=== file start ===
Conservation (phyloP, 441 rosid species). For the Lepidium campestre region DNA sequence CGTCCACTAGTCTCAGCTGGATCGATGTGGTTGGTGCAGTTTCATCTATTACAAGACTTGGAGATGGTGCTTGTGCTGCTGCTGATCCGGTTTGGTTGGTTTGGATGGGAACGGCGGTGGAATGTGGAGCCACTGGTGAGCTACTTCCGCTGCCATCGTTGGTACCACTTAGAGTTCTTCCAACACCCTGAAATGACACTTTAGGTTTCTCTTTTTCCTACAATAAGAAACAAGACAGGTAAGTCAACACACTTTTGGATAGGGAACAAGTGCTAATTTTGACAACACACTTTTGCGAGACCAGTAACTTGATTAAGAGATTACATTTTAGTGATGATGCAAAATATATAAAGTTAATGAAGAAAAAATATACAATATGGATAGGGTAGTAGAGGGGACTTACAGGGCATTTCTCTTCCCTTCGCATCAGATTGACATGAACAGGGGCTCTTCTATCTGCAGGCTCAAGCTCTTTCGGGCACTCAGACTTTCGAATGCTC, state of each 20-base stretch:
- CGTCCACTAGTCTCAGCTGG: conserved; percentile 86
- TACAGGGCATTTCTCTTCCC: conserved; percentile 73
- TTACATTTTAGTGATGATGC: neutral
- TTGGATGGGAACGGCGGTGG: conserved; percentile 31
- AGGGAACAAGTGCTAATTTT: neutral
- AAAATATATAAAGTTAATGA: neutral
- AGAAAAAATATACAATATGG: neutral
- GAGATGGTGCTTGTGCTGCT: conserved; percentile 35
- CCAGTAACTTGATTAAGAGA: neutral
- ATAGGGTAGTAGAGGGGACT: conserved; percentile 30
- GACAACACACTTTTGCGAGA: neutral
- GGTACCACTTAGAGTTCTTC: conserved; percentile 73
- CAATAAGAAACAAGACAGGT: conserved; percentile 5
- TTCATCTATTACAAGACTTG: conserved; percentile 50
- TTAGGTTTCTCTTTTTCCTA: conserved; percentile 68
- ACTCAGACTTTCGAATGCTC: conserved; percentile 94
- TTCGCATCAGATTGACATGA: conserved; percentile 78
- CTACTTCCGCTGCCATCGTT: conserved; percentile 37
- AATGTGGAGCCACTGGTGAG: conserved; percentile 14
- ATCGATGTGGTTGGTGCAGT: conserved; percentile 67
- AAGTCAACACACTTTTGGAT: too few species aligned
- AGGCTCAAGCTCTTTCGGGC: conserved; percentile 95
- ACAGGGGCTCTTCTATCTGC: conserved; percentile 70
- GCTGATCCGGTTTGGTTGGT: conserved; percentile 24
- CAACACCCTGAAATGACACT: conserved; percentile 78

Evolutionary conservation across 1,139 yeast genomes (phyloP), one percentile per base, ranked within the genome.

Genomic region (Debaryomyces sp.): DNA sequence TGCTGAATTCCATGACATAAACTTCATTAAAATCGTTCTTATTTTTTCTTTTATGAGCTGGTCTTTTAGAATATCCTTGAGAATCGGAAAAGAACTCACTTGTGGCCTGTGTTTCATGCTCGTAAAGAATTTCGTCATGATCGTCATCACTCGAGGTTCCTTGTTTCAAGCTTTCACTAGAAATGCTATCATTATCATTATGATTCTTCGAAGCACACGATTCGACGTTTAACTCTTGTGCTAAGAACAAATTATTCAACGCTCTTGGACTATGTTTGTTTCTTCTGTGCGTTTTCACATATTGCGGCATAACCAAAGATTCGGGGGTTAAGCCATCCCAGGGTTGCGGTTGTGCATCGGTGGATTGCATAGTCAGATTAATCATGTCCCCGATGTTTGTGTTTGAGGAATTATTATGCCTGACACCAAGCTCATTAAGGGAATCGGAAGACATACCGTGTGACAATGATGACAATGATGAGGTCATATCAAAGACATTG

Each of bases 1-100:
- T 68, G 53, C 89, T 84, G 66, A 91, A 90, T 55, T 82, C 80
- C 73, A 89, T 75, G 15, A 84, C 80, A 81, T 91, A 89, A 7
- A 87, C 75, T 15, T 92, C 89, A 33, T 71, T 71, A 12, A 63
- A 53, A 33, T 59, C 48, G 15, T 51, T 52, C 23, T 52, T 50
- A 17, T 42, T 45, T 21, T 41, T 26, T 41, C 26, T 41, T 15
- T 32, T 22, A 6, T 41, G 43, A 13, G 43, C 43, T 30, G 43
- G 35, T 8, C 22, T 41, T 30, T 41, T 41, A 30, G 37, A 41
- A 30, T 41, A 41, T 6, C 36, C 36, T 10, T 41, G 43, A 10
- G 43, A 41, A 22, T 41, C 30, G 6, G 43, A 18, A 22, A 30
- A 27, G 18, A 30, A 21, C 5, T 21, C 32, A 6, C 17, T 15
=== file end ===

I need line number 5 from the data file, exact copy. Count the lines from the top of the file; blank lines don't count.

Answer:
- TTGGATGGGAACGGCGGTGG: conserved; percentile 31